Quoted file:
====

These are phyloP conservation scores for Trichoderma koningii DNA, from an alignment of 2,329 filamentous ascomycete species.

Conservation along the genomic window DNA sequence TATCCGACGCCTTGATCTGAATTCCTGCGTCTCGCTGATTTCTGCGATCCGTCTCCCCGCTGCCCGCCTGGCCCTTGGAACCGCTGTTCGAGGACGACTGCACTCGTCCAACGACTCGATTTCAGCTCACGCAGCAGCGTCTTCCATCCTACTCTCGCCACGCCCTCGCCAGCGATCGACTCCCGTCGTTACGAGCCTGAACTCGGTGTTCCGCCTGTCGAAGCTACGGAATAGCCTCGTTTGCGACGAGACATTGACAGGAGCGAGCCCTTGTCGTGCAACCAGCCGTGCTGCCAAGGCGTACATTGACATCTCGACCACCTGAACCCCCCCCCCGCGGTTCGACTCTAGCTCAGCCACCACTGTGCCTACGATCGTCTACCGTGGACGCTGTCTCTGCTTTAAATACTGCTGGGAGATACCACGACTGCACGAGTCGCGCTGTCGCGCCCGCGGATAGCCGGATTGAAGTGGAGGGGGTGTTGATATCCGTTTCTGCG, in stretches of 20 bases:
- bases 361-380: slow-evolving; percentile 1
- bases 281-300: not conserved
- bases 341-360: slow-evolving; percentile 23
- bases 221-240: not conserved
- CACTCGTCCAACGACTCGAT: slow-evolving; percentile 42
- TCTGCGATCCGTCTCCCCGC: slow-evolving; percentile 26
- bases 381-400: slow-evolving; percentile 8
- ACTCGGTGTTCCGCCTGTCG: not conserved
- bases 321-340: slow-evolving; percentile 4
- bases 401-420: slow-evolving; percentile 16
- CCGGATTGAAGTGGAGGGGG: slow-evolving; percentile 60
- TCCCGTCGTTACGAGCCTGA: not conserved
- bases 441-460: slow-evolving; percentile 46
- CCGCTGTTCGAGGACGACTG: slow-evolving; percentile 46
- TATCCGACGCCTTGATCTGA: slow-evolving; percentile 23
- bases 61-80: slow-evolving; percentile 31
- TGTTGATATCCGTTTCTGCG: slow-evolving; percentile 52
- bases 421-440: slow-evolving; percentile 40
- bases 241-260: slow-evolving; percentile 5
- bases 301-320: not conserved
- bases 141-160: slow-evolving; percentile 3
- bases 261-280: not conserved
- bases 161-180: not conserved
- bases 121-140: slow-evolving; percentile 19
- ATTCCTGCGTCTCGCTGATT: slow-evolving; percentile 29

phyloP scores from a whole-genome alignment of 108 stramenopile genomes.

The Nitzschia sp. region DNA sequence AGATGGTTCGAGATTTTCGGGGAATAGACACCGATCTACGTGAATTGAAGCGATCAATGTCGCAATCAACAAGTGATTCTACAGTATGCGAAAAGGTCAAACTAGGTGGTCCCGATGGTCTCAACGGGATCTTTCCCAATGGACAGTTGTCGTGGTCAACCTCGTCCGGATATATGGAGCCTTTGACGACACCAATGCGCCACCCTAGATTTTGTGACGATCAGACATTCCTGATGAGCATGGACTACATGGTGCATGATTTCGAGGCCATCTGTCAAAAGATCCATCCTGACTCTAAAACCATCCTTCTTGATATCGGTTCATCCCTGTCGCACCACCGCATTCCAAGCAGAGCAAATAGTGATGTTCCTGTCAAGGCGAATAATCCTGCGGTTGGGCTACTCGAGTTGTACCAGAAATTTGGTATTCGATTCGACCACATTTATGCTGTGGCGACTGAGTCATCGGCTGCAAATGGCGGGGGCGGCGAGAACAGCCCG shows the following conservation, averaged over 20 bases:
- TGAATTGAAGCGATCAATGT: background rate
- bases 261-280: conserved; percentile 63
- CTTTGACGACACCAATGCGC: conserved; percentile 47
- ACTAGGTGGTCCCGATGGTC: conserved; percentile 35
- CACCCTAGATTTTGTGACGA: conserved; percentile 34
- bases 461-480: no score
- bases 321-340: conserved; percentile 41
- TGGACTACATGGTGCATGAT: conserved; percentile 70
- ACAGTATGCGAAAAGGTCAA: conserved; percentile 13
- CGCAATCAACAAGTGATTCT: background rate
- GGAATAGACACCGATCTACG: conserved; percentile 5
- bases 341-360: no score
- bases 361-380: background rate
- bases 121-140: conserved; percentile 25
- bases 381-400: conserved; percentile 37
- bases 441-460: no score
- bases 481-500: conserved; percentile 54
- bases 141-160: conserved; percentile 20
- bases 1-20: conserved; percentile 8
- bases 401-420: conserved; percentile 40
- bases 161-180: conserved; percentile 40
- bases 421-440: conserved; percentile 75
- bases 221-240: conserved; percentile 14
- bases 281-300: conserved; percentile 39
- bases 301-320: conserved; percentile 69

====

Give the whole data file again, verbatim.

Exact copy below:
These are phyloP conservation scores for Trichoderma koningii DNA, from an alignment of 2,329 filamentous ascomycete species.

Conservation along the genomic window DNA sequence TATCCGACGCCTTGATCTGAATTCCTGCGTCTCGCTGATTTCTGCGATCCGTCTCCCCGCTGCCCGCCTGGCCCTTGGAACCGCTGTTCGAGGACGACTGCACTCGTCCAACGACTCGATTTCAGCTCACGCAGCAGCGTCTTCCATCCTACTCTCGCCACGCCCTCGCCAGCGATCGACTCCCGTCGTTACGAGCCTGAACTCGGTGTTCCGCCTGTCGAAGCTACGGAATAGCCTCGTTTGCGACGAGACATTGACAGGAGCGAGCCCTTGTCGTGCAACCAGCCGTGCTGCCAAGGCGTACATTGACATCTCGACCACCTGAACCCCCCCCCCGCGGTTCGACTCTAGCTCAGCCACCACTGTGCCTACGATCGTCTACCGTGGACGCTGTCTCTGCTTTAAATACTGCTGGGAGATACCACGACTGCACGAGTCGCGCTGTCGCGCCCGCGGATAGCCGGATTGAAGTGGAGGGGGTGTTGATATCCGTTTCTGCG, in stretches of 20 bases:
- bases 361-380: slow-evolving; percentile 1
- bases 281-300: not conserved
- bases 341-360: slow-evolving; percentile 23
- bases 221-240: not conserved
- CACTCGTCCAACGACTCGAT: slow-evolving; percentile 42
- TCTGCGATCCGTCTCCCCGC: slow-evolving; percentile 26
- bases 381-400: slow-evolving; percentile 8
- ACTCGGTGTTCCGCCTGTCG: not conserved
- bases 321-340: slow-evolving; percentile 4
- bases 401-420: slow-evolving; percentile 16
- CCGGATTGAAGTGGAGGGGG: slow-evolving; percentile 60
- TCCCGTCGTTACGAGCCTGA: not conserved
- bases 441-460: slow-evolving; percentile 46
- CCGCTGTTCGAGGACGACTG: slow-evolving; percentile 46
- TATCCGACGCCTTGATCTGA: slow-evolving; percentile 23
- bases 61-80: slow-evolving; percentile 31
- TGTTGATATCCGTTTCTGCG: slow-evolving; percentile 52
- bases 421-440: slow-evolving; percentile 40
- bases 241-260: slow-evolving; percentile 5
- bases 301-320: not conserved
- bases 141-160: slow-evolving; percentile 3
- bases 261-280: not conserved
- bases 161-180: not conserved
- bases 121-140: slow-evolving; percentile 19
- ATTCCTGCGTCTCGCTGATT: slow-evolving; percentile 29

phyloP scores from a whole-genome alignment of 108 stramenopile genomes.

The Nitzschia sp. region DNA sequence AGATGGTTCGAGATTTTCGGGGAATAGACACCGATCTACGTGAATTGAAGCGATCAATGTCGCAATCAACAAGTGATTCTACAGTATGCGAAAAGGTCAAACTAGGTGGTCCCGATGGTCTCAACGGGATCTTTCCCAATGGACAGTTGTCGTGGTCAACCTCGTCCGGATATATGGAGCCTTTGACGACACCAATGCGCCACCCTAGATTTTGTGACGATCAGACATTCCTGATGAGCATGGACTACATGGTGCATGATTTCGAGGCCATCTGTCAAAAGATCCATCCTGACTCTAAAACCATCCTTCTTGATATCGGTTCATCCCTGTCGCACCACCGCATTCCAAGCAGAGCAAATAGTGATGTTCCTGTCAAGGCGAATAATCCTGCGGTTGGGCTACTCGAGTTGTACCAGAAATTTGGTATTCGATTCGACCACATTTATGCTGTGGCGACTGAGTCATCGGCTGCAAATGGCGGGGGCGGCGAGAACAGCCCG shows the following conservation, averaged over 20 bases:
- TGAATTGAAGCGATCAATGT: background rate
- bases 261-280: conserved; percentile 63
- CTTTGACGACACCAATGCGC: conserved; percentile 47
- ACTAGGTGGTCCCGATGGTC: conserved; percentile 35
- CACCCTAGATTTTGTGACGA: conserved; percentile 34
- bases 461-480: no score
- bases 321-340: conserved; percentile 41
- TGGACTACATGGTGCATGAT: conserved; percentile 70
- ACAGTATGCGAAAAGGTCAA: conserved; percentile 13
- CGCAATCAACAAGTGATTCT: background rate
- GGAATAGACACCGATCTACG: conserved; percentile 5
- bases 341-360: no score
- bases 361-380: background rate
- bases 121-140: conserved; percentile 25
- bases 381-400: conserved; percentile 37
- bases 441-460: no score
- bases 481-500: conserved; percentile 54
- bases 141-160: conserved; percentile 20
- bases 1-20: conserved; percentile 8
- bases 401-420: conserved; percentile 40
- bases 161-180: conserved; percentile 40
- bases 421-440: conserved; percentile 75
- bases 221-240: conserved; percentile 14
- bases 281-300: conserved; percentile 39
- bases 301-320: conserved; percentile 69